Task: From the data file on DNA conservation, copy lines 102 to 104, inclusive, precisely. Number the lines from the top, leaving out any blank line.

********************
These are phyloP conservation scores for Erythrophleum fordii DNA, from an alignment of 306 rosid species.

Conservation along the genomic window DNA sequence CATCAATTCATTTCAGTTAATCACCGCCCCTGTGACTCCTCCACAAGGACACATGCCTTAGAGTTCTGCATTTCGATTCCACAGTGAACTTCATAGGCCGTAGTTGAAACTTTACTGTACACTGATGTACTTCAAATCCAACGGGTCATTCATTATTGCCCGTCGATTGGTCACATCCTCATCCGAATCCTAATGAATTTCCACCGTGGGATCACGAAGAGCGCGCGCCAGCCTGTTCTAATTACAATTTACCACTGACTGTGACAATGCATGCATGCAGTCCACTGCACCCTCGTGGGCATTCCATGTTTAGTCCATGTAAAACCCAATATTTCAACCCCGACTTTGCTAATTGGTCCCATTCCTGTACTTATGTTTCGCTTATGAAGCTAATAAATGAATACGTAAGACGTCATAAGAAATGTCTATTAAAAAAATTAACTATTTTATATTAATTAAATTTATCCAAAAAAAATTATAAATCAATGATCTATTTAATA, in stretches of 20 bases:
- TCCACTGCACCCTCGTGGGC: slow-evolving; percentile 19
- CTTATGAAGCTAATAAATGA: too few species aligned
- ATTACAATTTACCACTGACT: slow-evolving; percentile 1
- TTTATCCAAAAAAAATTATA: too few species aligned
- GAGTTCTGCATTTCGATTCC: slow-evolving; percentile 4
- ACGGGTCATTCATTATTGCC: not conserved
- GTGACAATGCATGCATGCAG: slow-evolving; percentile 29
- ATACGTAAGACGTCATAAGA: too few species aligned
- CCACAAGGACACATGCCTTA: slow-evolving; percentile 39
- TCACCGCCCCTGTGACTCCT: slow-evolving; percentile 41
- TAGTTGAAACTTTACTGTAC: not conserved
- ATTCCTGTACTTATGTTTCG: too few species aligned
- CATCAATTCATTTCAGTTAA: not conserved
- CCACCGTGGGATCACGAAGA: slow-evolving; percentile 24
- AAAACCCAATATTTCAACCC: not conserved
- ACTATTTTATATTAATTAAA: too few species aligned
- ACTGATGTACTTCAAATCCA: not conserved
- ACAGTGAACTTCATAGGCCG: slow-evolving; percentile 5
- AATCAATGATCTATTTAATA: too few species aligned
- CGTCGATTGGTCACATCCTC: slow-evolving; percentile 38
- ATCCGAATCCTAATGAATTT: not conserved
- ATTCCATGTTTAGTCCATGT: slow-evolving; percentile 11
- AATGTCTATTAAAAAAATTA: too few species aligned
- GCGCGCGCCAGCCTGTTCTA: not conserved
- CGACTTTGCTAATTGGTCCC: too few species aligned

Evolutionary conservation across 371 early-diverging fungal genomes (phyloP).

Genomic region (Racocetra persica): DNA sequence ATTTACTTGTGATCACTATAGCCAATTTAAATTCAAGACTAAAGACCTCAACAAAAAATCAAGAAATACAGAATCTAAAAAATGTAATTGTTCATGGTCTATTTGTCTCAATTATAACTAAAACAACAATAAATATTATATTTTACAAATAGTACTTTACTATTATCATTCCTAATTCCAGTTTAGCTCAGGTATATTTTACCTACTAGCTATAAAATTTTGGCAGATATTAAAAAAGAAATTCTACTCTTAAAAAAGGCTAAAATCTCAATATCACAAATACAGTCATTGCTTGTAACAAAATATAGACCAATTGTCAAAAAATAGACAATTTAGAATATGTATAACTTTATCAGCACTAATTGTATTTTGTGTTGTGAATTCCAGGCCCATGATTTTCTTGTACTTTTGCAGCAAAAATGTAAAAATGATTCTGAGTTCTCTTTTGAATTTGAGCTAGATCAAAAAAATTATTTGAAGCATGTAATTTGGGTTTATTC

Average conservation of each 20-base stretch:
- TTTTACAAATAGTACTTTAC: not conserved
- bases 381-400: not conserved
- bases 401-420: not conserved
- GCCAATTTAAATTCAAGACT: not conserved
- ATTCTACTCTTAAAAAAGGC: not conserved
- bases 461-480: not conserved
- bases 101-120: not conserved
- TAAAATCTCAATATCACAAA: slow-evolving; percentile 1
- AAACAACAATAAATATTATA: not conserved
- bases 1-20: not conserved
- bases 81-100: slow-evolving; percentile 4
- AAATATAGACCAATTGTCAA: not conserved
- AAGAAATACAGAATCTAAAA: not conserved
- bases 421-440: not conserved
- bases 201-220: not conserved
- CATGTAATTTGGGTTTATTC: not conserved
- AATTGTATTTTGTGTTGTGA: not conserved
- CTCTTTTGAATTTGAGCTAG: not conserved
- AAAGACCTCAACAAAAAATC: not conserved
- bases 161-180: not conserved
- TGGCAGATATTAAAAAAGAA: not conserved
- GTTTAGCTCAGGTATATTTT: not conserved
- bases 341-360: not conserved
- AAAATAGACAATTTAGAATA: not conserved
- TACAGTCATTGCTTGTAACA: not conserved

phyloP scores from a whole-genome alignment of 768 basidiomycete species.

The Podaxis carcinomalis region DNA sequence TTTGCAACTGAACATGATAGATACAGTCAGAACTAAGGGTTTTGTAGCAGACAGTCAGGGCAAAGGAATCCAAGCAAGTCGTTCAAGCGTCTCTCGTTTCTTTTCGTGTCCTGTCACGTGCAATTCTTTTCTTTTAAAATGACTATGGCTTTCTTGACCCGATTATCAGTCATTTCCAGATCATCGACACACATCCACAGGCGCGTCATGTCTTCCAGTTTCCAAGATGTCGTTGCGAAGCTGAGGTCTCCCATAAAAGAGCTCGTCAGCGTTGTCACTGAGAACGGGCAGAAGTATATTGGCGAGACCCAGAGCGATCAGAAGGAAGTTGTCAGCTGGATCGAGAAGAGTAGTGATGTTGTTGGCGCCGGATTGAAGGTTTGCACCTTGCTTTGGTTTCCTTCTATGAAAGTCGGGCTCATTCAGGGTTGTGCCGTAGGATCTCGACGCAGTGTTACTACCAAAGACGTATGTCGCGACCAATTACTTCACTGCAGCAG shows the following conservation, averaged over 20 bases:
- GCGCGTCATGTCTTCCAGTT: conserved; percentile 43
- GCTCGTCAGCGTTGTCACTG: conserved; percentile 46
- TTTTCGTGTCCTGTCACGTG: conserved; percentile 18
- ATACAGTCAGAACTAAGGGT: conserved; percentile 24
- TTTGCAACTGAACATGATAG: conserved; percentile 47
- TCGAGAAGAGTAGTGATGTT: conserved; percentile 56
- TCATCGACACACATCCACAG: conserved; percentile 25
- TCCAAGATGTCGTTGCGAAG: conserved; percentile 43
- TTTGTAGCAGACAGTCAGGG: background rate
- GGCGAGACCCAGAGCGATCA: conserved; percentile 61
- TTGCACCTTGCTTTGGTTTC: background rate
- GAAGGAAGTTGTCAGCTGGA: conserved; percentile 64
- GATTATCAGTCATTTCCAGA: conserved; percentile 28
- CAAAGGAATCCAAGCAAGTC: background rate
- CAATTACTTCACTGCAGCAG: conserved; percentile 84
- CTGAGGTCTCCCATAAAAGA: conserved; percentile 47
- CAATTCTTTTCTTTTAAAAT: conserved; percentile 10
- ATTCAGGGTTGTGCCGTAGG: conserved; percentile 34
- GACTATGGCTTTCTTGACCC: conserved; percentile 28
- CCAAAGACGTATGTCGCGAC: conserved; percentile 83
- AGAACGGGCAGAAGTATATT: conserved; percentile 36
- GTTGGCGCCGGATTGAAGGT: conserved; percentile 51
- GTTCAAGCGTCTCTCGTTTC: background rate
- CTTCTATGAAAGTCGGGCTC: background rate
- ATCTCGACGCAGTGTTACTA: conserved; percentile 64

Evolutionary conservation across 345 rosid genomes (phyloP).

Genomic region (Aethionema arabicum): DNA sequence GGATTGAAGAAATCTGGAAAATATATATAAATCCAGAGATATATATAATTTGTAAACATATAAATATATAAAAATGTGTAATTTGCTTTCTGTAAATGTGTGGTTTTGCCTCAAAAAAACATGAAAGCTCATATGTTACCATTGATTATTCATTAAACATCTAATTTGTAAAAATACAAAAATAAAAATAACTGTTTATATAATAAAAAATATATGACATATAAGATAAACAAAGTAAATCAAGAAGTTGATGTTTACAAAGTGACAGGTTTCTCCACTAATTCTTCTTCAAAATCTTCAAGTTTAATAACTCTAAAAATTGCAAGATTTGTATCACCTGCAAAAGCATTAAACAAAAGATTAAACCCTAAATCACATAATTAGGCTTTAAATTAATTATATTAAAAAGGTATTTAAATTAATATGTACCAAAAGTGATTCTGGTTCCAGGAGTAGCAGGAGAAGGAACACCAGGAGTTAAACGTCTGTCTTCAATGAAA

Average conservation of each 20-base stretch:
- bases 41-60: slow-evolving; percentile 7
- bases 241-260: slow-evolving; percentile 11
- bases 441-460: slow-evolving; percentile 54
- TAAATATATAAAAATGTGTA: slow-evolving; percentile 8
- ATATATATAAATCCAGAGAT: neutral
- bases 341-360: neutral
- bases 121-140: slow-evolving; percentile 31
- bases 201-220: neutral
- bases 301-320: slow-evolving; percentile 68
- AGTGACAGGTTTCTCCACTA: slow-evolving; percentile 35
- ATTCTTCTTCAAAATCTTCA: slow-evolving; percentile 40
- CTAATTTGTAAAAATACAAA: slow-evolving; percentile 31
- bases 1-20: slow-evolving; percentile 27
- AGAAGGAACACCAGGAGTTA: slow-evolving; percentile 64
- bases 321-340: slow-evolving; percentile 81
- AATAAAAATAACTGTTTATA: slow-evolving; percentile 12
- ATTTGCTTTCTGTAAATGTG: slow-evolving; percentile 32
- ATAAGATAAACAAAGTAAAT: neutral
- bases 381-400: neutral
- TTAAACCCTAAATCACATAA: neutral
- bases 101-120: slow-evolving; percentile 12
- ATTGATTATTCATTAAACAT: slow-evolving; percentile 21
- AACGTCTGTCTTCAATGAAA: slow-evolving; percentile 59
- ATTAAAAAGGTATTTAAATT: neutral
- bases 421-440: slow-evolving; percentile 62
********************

- ATTTGCTTTCTGTAAATGTG: slow-evolving; percentile 32
- ATAAGATAAACAAAGTAAAT: neutral
- bases 381-400: neutral